What I ate for breakfast wasn’t all that healthy – two eggs, over easy, hash browns, bacon and toast. But the words that filled the air over that breakfast might have been the healthiest I’ve had in years.
I met with a friend this morning, and I didn’t know what we’d talk about. I never do, but it’s always good, and it’s always interesting. And I always walk away feeling better than I felt walking in.
I’m not going to write about what we talked about because it’s deeply personal, and I don’t have permission to share its contents publicly. I’m not sure I would any way, because some things, I think, have to remain between the people who share them. But I will say that it was the sort of conversation that doesn’t happen very often. The sort of conversation that, without the other person even really knowing it, reaches its arms around your fallen-over soul, holds it for a couple moments, and sets it back up where it belongs.
It seems to me that so much of life is spent avoiding any talk about the darker parts of our lives. Yet that is really where we build true and honest connections with others, isn’t it? We spend so much time and energy avoiding any acknowledgement of those things. We don’t want others to see them. We don’t want to see them, think about them, wrestle with them, analyze them, or call them what they are. Instead, we ignore them and hide those things, and spend a great deal of time talking about anything else that will keep those parts of ourselves hidden away, in the hope that no one else will ever see them. Because that is normal. And God do we ever want to be normal, as it’s so neatly and clearly defined for us by everyone else in the world who is also trying so hard to be normal and not let you see any of their shit.
The eggs and bacon and hash browns were very good. I do love a good breakfast. But that conversation did more to fill me up and start my day on the right path than the food. And I suspect it will sustain me much longer.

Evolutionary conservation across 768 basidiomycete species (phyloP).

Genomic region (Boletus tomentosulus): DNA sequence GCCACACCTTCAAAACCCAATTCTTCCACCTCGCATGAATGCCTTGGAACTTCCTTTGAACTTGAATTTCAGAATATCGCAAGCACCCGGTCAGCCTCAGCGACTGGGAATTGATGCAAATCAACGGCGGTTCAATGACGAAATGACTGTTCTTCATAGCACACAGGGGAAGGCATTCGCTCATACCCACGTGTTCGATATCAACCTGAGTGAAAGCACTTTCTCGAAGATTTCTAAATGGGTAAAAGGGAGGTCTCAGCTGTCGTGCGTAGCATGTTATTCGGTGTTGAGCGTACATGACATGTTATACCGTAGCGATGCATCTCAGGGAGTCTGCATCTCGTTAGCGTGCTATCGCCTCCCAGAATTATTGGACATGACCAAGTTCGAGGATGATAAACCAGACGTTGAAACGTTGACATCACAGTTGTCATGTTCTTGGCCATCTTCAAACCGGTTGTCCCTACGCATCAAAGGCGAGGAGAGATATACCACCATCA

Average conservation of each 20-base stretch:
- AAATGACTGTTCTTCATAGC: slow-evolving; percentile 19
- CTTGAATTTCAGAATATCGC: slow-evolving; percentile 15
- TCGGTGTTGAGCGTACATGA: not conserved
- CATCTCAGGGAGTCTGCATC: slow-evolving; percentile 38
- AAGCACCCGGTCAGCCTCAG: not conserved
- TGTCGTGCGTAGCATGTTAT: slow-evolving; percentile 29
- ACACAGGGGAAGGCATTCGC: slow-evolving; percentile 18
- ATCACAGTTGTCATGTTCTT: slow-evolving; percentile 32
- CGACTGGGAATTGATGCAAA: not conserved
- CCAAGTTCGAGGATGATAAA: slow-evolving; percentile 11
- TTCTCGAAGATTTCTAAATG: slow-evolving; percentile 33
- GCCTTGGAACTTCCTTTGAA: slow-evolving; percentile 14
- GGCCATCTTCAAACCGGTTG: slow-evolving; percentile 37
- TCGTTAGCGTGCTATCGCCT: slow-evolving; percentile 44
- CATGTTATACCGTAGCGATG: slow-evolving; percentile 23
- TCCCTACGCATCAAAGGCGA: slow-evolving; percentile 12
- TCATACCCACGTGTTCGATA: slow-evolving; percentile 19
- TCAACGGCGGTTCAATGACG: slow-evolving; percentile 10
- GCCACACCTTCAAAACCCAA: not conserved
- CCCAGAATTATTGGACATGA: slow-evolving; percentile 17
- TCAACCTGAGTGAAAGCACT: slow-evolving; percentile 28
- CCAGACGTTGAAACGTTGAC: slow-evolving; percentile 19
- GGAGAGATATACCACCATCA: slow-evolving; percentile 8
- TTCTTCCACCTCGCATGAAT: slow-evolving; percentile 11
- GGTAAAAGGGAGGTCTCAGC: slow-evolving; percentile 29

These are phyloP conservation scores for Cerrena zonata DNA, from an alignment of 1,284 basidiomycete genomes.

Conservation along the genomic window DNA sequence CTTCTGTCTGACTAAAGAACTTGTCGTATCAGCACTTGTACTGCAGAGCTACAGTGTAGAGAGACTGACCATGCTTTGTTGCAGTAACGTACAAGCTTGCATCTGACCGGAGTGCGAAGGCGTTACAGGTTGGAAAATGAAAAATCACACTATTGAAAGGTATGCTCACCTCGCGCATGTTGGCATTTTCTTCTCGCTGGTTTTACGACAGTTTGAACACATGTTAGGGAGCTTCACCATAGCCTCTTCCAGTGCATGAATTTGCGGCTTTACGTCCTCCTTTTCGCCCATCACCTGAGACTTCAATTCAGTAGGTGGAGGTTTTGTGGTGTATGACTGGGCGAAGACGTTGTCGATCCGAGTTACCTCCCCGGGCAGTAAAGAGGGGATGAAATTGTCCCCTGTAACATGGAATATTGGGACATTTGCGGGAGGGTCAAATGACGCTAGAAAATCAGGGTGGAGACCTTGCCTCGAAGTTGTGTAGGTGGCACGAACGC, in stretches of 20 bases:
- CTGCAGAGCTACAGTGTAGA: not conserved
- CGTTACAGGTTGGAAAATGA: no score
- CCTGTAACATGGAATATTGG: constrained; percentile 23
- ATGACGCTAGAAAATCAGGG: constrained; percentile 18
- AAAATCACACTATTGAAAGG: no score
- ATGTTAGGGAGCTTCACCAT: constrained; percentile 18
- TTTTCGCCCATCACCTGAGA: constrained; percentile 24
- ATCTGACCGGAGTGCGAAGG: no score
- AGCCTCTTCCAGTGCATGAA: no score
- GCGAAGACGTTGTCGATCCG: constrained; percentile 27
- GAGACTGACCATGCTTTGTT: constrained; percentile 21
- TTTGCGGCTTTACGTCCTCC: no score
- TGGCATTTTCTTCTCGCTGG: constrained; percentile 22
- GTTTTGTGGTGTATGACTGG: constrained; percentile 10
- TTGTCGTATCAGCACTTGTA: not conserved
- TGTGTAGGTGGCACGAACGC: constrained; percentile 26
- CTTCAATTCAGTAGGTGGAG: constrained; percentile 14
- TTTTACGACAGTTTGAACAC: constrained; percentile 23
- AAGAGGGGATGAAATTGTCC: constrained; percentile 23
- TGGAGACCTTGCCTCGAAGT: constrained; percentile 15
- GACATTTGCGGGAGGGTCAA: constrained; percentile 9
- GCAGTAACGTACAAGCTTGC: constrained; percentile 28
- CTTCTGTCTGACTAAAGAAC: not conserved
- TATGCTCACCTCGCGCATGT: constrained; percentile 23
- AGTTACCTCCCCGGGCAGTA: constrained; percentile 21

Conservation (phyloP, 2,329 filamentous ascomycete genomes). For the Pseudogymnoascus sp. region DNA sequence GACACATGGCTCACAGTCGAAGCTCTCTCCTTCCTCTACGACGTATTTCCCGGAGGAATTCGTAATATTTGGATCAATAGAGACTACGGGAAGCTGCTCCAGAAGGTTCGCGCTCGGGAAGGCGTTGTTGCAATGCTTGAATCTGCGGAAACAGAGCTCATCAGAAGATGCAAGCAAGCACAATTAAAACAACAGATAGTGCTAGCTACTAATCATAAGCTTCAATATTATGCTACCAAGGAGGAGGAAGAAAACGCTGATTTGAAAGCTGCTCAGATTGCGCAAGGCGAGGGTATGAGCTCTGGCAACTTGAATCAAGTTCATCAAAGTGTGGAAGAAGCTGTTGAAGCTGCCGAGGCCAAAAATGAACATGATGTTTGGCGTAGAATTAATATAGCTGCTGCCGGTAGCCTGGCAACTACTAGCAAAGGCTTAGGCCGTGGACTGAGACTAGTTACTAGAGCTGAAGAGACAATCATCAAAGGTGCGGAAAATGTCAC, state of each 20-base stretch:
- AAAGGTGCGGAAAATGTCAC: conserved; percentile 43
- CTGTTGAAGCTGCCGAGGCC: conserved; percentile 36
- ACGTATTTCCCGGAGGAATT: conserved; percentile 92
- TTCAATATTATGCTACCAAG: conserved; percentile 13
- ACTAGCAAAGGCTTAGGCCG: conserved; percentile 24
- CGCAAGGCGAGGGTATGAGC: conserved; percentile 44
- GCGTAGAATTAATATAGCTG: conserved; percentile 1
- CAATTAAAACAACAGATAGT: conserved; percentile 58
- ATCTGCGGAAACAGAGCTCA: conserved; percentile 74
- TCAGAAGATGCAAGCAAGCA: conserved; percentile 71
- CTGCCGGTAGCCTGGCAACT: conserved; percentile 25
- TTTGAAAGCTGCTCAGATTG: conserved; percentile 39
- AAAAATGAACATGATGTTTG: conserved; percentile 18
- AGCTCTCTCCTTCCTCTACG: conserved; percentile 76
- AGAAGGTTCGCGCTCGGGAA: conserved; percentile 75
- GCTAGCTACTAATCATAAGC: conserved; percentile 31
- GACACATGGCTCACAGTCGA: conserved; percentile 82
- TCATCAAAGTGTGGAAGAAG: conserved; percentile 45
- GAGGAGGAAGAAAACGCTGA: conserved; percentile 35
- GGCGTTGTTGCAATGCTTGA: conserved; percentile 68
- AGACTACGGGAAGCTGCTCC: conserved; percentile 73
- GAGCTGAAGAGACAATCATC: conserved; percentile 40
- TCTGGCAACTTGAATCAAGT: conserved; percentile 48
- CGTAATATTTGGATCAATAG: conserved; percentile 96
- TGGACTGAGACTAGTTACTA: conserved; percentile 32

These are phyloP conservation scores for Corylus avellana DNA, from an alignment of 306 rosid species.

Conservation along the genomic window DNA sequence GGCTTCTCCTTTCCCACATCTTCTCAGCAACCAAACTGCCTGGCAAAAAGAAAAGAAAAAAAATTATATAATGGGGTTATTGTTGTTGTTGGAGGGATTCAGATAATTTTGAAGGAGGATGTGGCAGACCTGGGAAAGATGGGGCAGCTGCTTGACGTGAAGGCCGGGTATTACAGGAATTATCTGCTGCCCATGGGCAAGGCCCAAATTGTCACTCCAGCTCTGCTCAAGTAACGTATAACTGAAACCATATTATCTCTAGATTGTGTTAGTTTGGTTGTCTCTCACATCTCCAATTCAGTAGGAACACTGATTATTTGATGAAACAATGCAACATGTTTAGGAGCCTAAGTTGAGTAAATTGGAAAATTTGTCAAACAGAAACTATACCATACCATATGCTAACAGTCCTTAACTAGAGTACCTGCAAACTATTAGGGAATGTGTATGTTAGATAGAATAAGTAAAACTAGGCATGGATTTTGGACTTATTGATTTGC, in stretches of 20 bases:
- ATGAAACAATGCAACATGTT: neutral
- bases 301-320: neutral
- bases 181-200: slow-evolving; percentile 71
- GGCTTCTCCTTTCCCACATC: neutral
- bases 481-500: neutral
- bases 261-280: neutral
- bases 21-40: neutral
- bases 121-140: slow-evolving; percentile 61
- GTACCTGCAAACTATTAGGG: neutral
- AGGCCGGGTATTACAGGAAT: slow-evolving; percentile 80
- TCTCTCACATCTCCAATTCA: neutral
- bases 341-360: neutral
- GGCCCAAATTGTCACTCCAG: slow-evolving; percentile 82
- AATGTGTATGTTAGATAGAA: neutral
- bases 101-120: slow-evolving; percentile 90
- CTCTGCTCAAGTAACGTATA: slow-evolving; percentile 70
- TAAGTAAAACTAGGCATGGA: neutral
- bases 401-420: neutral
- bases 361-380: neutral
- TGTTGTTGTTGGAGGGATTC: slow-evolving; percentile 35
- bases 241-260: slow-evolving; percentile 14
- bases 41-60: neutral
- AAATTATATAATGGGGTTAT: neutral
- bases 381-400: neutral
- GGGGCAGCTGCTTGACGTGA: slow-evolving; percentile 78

I can’t thank my friend enough for his time and his words this morning. I think that’s mostly what I wanted to do here. I don’t think I’ll ever forget how much it meant to me that my friend was willing to share his story with me. By talking with me about even the ugly parts of his life, he made me feel like my ugly parts aren’t so hideous and that there’s hope I am, or can be, more than the parts of myself I fear the most.
There’s a lot of screwed up things in the world, and a lot of problems that we don’t know how to solve. I am on a drug task force that’s examining what can be done about Hutchinson’s serious and growing drug problem. Through the first several months, it seems like an impossibly big task, likely with no clear solution.
But there is a theme that I see, and it’s one I think can be addressed in a very small, but important way. It seems to me that at the core of drug addiction and substance abuse is the idea the addict holds that he or she isn’t loved, welcomed, understood, appreciated, or valued. They feel alone, and ostracized. They live with their guilt and shame, and they are acutely aware of how the rest of the world sees them, judges them, and casts them aside. And while that’s not universally the case, and it’s not likely the end-all solution to understanding all this, it seems that it plays a critical role in all of this. But maybe an honest conversation that says “hey, you’re really not all that different from me,” or “so you’ve sort of screwed up for a while, but you’re not so horrible that we can’t be friends,” or “You know what, I’ve done things I’m not proud of either” would do a little good.
I don’t like Kanye West – I think he’s a pompous, grandstanding ass. But I’ve always liked this song, every since another friend thought I should hear it.